Have you ever taken a photograph of a statue not fully understanding who the figure is? I have: of George M. Cohan in New York City's Times Square. I can't help but notice the word "Disney" flashing over his name. Having watched Yankee Doodle Dandy starring James Cagney, I can no longer say that's the case.

There's a scene at the end of the film where in the later years of Cohan's life some teenagers stumble upon his farm and have no idea who he is, which so troubles him. Have we forgotten him too? Is he standing amid the lights and constant activity of one of the most popular tourist destinations in the city begging, remember me?

His New York Times obituary read,

"George M. Cohan, the Yankee Doodle Dandy of the American stage who gave his country its greatest song of the first World War died his home overlooking Central Park...

The great song and dance man--perhaps the greatest in Broadway history--was 64 years old...A year ago--Oct. 19, 1941--the man who wrote "Over There" and received a Congressional Medal from President Franklin D. Roosevelt for writing it...

Although he was famous for his songs and dances in many shows, for his impersonation of President Roosevelt in "I'd Rather Be Right" and of the country editor in Eugene O'Neill's "Ah Wilderness!" it was as the author of "Over There," the stirring march of the First World War, that he was internationally respected. Not since the Civil War had so popular a patriotic song been forthcoming. It was his unfulfilled ambition to give American another "Over There" for this war, a war thus far without a song to match it."

When I first started American Dream Finder, I reflected on Wynton Marsalis' words in my post Classic Obsessions.

"It saddens me for us as a nation because we have such a rich cultural heritage and...we would make such better decisions if we could understand what brings us together.

The arts are our collective human heritage. You're a better person if you know what Shakespeare was talking about. If you know what Beethoven struggled with, if you know about Matisse. If you know what Louis Armstrong actually sang through his horn, you're better. It's like you get to speak with the wisest people who ever lived."

I still think about his words a lot. He is so right, but who will pass on this knowledge?

We're notoriusly bad at history, and American students were recently said to be less proficient in history than any other subject, the New York Times reported. Most fourth graders were unable to say why Abraham Lincoln was an important figure. As a history lover, it saddens me.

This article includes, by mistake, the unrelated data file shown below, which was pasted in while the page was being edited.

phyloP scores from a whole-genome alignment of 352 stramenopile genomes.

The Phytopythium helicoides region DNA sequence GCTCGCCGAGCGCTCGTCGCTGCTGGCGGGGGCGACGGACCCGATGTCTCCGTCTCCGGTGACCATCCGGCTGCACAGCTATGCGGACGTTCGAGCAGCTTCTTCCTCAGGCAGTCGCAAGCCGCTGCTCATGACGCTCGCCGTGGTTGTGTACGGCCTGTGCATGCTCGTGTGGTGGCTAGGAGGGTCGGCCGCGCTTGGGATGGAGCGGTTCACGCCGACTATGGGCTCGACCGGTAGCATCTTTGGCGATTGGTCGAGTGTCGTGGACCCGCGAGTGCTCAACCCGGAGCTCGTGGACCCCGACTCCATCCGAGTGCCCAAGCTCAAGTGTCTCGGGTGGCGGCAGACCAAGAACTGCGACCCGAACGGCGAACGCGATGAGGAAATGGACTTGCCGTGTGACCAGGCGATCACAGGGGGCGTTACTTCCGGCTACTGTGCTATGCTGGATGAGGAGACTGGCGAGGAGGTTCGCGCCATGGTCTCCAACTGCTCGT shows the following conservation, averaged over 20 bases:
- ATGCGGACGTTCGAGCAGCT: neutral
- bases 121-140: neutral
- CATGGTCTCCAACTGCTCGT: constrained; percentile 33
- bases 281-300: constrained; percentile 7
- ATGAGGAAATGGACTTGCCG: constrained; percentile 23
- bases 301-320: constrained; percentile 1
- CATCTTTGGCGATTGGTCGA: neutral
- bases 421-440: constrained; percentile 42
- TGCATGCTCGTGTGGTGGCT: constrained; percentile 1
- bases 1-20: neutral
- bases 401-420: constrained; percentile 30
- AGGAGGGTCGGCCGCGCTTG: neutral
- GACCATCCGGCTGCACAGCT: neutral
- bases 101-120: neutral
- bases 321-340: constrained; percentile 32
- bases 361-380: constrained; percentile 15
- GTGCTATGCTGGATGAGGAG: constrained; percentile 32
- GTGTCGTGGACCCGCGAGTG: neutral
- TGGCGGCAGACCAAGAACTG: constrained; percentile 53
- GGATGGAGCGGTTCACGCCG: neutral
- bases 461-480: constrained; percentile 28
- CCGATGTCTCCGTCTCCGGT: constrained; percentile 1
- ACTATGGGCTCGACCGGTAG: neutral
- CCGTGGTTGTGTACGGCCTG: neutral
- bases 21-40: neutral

I'm thinking a lot about patriotism too, and what George M. Cohan did to instill a sense of, and his contributions to the arts, which too readily feel the budget cut's ax.

I love my country, and hope you do too. I think some bad decisions are being made, as they are always made, and it's our job as citizens to help steer it to the right course. I hope you feel that way too.

I'm also remembering those whose independence was lost while ours was gained. I try and pay respect to their spirit by being respectful of the land, air, animals and water they so revered. I hope you feel that way too.

I hope you have a great Independence Day.

Sunday, July 3, 2011

Reduce, Reuse, Recycle: Clothing

It started as a casual conversation with my coworker in the next cubicle of having too many clothes, and hey, we should have a clothing swap. The seed was planted, and it grew into action (make your ideas become action too!) The first day of summer, June 21st, we held our tenth seasonal clothing and accessories swap. Our winter one in January includes unwanted holiday gifts. My good friend Kristin who pens Wordfall is a fellow organizer.

We do these on our lunch hour and offer light refreshments: lemonade, roasted red pepper hummus with multi grain pita chips and organic cucumbers, strawberries and kettle corn. We also had cherry tomatoes, peaches, and mini campfire s'mores, and vegan cinnamon Cafe Twist cookies. Produce from New Jersey farms, the rest from Trader Joe's.

In the back are books, accessories and beauty products so all sizes could find something. I often hear, "You wouldn't want my things," but we really do! We donate leftovers and all sizes can benefit from secondhand clothes. We get so many small sizes that many people "shop" for their teenage daughters.

A small sampling of what we had. My sister gave me the zebra print bag to contribute. It was brand new but she decided she didn't want it. Someone took it. No takers for the blue broomstick skirt I brought. I would have kept it, but the elastic around the waste was too uncomfortable for me, so I donated it.

We include swimwear. I'm not skeevish about secondhand swimwear. I have two bathing suits both from CATS Resale Shop which I paid about $3 or $4 each for. I'm skeevish about retail pricing on bathing suits, and know from my mother who worked retail about the legions of women have tried those on in dressing rooms and knows how many end up on the floor of fitting rooms.

Here were my finds. I'm including country of origin, because I want to draw awareness to where our clothes are made (see my Origins of an American Closet post). If you're getting something second hand, you don't have to feel guilty contributing to the demand for new resources and questionable labor conditions.

A yellow m/m cardigan (made in China), four scarves (one is Jones New York, the rest are unlabeled, all with no country of origin), and a Body Shop cassis rose lotion (made in the UK).